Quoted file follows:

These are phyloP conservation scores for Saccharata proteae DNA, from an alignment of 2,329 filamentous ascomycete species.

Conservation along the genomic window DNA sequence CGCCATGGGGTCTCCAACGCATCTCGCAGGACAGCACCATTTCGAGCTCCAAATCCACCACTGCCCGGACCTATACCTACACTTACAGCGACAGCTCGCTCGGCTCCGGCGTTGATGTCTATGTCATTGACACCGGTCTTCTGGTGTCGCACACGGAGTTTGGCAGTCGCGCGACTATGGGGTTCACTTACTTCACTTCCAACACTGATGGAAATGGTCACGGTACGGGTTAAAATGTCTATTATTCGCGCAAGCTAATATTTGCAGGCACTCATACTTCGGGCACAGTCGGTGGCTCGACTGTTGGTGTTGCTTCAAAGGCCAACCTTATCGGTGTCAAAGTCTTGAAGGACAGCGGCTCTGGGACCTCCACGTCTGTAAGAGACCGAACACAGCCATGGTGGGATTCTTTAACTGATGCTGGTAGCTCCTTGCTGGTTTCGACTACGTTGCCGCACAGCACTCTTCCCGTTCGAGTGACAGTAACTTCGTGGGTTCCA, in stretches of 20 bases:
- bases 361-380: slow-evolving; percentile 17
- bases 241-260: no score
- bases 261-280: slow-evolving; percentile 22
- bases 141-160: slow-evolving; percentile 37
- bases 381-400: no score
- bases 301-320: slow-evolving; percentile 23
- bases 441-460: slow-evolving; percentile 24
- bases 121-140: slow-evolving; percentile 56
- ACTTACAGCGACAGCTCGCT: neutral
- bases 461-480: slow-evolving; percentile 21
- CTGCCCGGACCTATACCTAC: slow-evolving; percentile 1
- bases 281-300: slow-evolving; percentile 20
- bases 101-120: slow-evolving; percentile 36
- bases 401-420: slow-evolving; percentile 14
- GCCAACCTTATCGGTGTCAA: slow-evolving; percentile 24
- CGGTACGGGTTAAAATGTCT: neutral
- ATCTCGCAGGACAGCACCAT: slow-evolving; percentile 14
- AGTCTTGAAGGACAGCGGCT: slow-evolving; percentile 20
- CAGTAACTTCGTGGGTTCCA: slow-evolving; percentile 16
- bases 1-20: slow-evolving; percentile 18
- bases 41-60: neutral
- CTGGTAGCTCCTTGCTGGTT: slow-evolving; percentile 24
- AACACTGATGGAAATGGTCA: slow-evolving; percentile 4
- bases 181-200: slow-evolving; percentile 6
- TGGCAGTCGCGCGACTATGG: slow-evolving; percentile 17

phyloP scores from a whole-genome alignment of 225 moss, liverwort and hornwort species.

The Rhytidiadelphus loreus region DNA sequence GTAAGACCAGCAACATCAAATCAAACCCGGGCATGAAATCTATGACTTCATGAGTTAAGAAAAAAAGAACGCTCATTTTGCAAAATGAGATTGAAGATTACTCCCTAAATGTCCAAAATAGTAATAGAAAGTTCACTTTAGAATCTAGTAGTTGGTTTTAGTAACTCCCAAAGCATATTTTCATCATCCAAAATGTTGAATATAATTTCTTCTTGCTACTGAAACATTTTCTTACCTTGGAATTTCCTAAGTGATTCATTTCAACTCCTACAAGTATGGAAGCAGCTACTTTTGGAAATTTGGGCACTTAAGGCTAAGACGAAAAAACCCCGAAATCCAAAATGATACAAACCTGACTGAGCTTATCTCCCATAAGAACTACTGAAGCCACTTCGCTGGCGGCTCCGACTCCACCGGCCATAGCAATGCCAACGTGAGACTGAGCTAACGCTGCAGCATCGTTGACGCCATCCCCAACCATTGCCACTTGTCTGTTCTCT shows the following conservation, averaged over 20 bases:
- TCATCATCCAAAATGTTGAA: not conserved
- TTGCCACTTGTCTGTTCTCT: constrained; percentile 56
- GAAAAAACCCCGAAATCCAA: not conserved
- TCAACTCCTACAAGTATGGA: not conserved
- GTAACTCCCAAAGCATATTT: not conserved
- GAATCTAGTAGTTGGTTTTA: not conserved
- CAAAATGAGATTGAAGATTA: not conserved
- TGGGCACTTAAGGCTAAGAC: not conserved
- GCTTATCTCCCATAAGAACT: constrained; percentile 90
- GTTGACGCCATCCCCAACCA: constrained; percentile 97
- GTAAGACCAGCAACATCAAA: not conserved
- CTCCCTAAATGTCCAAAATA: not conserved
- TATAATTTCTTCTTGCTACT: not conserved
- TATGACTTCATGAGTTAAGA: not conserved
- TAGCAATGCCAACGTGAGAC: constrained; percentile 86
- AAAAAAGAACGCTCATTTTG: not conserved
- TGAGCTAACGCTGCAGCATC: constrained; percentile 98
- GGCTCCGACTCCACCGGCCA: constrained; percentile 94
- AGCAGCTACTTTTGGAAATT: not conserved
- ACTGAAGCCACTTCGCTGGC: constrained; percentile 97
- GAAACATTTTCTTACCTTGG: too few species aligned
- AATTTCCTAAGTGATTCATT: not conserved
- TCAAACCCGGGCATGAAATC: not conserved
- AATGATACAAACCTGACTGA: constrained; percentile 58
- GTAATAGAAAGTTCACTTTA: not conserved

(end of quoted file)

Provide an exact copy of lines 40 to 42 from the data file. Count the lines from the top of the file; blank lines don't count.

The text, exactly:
- GTAAGACCAGCAACATCAAA: not conserved
- CTCCCTAAATGTCCAAAATA: not conserved
- TATAATTTCTTCTTGCTACT: not conserved